power of prayer
The idea that power is inherent in prayer is a very popular one amongst Church Folks. According to the Bible, the power of prayer is quite simply the power or ability of God, who hears and answers prayers of His Children whenever they call unto Him Jeremiah 33:3; Exodus 3:7. Consider the following:
1) The Lord God Almighty can do all things; there is nothing impossible for Him (Luke 1:37).
2) The Lord God Almighty invites His people to pray to Him Jer.33:3; Matt.7:7. Prayer to God should be made persistently as the Lord Jesus pointed out in the Book of Luke 18:1, with thanksgiving Philippians 4:6, in faith Heb. 11:6; James 1:5, within the will of God Matthew 6:10, for the glory of God John 14:13-14, and from a heart right with God James 5:16.
3) There is no doubt that the Lord God Almighty hears and answers the prayers of His children. He commands us to pray, and He promises to listen when we do. One of the unlimited examples of that was David’s testimonies “In my distress I called to the LORD; I cried to my God for help. From his temple he heard my voice; my cry came before him, into his ears” (Psalm 18:6).
4) The Lord God Almighty answers prayer. “I call on you, O God, for you will answer me” (Psalm 17:6). “The righteous cry out, and the LORD hears them; he delivers them from all their troubles” (Psalm 34:17).
Another popular idea is that the amount of faith we have determines whether or not God will answer our prayers. However, sometimes the Lord answers our prayers in spite of our own lack of faith. In Acts 12, the church prays for Peter’s release from prison (v. 5), and God answers their prayer (vv. 7-11). Peter goes to the door of the prayer meeting and knocks, but those who are praying refuse at first to believe that it is really Peter. They prayed he would be released, but they failed to expect an answer to their prayers.
The power of prayer does not flow from us; it is not special words we say or the special way we say them or even how often we say them. The power of prayer is not based on a certain direction we face or a certain position of our bodies. The power of prayer does not come from the use of artifacts or icons or candles or beads. The power of prayer comes from the omnipotent One who hears our prayers and answers them. Prayer places us in contact with Almighty God, and we should expect almighty results, whether or not He chooses to grant our petitions or deny our requests. Whatever the answer to our prayers, the God to whom we pray is the source of the power of prayer, and He can and will answer us, according to His perfect will and timing. This will lead us to the question of what is Prayer?
The most basic definition of Prayer is “talking to God.” Prayer is not meditation or passive reflection; it is direct address to God. It is the communication of the human soul with the Lord who created the soul. Prayer is the primary way for the believer in Jesus Christ to communicate his emotions and desires with God and to fellowship with God.
Prayer can be audible or silent, private or public, formal or informal. All prayer must be offered in faith (James 1:6), in the name of the Lord Jesus (John 16:23), and in the power of the Holy Spirit (Romans 8:26). As the International Standard Bible Encyclopedia puts it, “Christian prayer in its full New Testament meaning is prayer addressed to God as Father, in the name of Christ as Mediator, and through the enabling grace of the indwelling Spirit” (“Prayer” by J. C. Lambert). The wicked have no desire to pray (Psalm 10:4), but the children of God have a natural desire to pray (Luke 11:1).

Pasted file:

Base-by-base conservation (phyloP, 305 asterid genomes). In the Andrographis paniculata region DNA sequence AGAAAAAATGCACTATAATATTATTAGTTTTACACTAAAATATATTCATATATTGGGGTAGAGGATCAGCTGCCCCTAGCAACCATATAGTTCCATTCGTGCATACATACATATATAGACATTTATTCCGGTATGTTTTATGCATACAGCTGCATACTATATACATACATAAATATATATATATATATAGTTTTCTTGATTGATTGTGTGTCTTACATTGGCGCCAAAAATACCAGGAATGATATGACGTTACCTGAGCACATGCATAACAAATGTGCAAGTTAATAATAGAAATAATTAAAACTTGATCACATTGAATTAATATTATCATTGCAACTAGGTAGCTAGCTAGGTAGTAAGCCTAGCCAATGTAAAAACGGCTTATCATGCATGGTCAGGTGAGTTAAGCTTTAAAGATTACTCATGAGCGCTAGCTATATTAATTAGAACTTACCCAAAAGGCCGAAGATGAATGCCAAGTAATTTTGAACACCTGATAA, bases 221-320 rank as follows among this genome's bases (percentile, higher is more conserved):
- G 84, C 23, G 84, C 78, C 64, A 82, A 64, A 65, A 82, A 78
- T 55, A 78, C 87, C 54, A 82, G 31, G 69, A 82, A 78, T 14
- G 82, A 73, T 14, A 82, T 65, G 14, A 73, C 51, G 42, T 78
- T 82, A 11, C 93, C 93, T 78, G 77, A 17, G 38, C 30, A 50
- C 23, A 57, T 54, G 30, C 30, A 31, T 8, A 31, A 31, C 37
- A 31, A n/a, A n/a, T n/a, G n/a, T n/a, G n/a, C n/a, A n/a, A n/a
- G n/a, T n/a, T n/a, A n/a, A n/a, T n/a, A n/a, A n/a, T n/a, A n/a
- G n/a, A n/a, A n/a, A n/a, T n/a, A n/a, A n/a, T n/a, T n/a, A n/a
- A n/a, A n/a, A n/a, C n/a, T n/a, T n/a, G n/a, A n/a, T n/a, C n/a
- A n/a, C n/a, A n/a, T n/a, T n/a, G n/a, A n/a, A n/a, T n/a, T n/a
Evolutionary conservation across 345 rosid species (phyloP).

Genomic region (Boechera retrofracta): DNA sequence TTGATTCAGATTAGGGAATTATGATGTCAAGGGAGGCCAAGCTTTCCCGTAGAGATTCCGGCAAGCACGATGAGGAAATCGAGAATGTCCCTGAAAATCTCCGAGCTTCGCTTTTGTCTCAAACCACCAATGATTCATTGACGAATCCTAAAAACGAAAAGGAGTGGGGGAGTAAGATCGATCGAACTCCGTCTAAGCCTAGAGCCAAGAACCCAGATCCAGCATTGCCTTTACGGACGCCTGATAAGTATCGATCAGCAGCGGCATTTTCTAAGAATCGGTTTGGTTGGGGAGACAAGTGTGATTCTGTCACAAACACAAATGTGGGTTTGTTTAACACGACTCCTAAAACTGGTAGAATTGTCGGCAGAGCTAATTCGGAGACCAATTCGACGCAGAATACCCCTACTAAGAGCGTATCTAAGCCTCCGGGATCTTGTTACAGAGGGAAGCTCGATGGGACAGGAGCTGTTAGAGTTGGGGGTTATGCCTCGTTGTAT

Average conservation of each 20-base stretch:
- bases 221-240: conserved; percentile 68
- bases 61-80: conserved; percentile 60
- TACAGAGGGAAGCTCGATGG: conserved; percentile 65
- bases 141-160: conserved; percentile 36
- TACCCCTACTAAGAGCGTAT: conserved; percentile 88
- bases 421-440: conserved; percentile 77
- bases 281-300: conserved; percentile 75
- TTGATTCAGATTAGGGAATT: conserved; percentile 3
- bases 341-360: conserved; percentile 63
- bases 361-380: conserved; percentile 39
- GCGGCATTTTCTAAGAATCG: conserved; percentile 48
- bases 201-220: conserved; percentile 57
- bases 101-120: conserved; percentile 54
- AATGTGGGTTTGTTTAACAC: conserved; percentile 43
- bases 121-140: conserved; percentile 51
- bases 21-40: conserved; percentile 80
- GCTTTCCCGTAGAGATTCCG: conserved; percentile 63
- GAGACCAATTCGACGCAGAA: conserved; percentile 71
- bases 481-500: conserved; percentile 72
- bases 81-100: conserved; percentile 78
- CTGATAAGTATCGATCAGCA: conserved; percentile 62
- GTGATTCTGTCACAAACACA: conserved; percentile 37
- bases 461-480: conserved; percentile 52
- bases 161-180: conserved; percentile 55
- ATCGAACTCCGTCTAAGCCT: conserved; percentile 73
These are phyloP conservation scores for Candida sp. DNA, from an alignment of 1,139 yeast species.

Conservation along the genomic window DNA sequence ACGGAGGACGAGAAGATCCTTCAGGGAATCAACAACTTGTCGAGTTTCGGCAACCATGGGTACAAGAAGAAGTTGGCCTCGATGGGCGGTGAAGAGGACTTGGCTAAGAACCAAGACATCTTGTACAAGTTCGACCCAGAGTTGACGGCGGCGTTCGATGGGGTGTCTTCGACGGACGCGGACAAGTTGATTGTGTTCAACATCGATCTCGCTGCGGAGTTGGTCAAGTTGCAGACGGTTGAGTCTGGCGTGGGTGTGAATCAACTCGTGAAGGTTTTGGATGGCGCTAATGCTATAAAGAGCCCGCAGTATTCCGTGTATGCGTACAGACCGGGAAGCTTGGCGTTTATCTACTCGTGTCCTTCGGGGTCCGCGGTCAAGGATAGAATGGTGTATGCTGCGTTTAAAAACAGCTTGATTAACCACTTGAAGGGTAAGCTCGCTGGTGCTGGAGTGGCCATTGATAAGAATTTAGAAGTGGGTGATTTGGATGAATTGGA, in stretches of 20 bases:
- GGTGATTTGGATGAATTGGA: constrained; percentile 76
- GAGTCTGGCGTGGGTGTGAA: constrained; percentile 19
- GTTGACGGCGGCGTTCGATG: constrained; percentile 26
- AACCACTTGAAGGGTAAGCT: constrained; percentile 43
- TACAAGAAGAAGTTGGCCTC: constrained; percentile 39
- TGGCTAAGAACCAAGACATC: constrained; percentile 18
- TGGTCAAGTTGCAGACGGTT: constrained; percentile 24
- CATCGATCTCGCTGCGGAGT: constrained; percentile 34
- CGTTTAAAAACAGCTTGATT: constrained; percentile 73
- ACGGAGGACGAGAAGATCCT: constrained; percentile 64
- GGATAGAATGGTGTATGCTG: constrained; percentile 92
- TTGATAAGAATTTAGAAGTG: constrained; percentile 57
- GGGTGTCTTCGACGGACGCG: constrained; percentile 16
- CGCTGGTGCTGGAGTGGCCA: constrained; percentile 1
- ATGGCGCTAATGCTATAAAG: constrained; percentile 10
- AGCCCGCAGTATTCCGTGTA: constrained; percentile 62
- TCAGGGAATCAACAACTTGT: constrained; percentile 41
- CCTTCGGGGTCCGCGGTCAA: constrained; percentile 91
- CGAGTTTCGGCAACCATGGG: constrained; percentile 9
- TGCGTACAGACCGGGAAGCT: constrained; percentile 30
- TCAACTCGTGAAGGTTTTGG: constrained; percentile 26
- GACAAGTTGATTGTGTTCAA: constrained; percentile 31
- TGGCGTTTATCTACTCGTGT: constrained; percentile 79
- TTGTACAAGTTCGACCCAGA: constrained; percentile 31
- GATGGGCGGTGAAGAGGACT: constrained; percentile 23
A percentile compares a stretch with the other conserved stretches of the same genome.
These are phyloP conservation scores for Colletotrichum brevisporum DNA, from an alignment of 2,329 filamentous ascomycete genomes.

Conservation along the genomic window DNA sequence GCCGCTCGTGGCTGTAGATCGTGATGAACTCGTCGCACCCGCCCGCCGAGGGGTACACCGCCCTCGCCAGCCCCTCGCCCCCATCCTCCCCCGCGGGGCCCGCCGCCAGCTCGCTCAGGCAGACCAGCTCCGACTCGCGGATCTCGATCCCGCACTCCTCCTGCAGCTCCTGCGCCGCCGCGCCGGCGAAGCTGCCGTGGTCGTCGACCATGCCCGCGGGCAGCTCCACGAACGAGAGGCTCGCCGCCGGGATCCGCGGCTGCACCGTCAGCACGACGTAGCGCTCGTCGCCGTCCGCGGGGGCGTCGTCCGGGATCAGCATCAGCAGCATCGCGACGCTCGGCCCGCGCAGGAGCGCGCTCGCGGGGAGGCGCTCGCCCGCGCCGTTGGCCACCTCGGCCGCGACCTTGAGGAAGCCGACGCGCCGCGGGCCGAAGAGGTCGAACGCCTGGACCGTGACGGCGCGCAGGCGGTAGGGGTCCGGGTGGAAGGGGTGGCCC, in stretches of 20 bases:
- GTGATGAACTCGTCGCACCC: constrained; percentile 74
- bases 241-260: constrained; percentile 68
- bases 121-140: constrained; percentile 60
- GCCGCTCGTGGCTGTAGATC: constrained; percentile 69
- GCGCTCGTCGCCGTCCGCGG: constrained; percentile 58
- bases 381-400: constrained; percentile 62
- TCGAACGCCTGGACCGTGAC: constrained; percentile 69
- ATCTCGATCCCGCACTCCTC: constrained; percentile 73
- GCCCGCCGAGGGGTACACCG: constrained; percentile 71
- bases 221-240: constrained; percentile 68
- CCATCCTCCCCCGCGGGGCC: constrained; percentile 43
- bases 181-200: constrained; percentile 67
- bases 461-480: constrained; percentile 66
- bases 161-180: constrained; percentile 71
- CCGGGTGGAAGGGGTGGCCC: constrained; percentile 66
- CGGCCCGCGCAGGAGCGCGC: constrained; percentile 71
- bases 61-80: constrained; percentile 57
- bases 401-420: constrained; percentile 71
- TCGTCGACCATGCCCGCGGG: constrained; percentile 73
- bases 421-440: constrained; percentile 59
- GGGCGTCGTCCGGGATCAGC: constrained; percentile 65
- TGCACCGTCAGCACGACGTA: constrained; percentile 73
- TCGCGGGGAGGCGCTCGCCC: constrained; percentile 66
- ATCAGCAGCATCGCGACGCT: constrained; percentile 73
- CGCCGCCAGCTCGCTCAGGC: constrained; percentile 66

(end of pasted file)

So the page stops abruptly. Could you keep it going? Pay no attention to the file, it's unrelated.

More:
Prayer is described in the Bible as seeking God’s favor (Exodus 32:11), pouring out one’s soul to the Lord (1 Samuel 1:15), crying out to heaven (2 Chronicles 32:20), drawing near to God (Psalm 73:28, KJV), and kneeling before the Father (Ephesians 3:14).
Paul wrote, “Do not be anxious about anything, but in every situation, by prayer and petition, with thanksgiving, present your requests to God. And the peace of God, which transcends all understanding, will guard your hearts and your minds in Christ Jesus” (Philippians 4:6–7). Worry about nothing; pray about everything.
Everything? Yes, God wants us to talk with Him about everything. How often should we pray? The biblical answer is “pray without ceasing” (1 Thessalonians 5:17). We should keep a running conversation going with God all day long. Some find the ACTS formula of prayer helpful, but there is really no special formula for how to pray in the Bible. We should just do it. We can pray under any and all circumstances. Prayer develops our relationship with God and demonstrates our trust and utter dependence upon Him.
Prayer is the Christian’s way of communicating with God. We pray to praise God and thank Him and tell Him how much we love Him. We pray to enjoy His presence and tell Him what is going on in our lives. We pray to make requests and seek guidance and ask for wisdom. God loves this exchange with His children, just as we love the exchange we have with our children. Fellowship with God is the heart of prayer. Too often we lose sight of how simple prayer is really supposed to be.
When we make petitions to God, we let God know exactly where we stand and what we would like to see happen. In our prayers, we must admit that God is greater than we are and ultimately knows what is best in any given situation (Romans 11:33–36). God is good and asks us to trust Him. In prayer, we say, essentially, “Not my will, but your will be done.” The key to answered prayer is praying according to the will of God and in accordance with His Word. Prayer is not seeking our own will but seeking to align ourselves with the will of God more fully (1 John 5:14–15; James 4:3).
The Bible contains many examples of prayer and plenty of exhortations to pray (see Luke 18:1; Romans 12:12; and Ephesians 6:18). God’s house is to be a house of prayer (Mark 11:17), and God’s people are to be people of prayer: “Dear friends, by building yourselves up in your most holy faith and praying in the Holy Spirit, keep yourselves in God’s love” (Jude 1:20–21)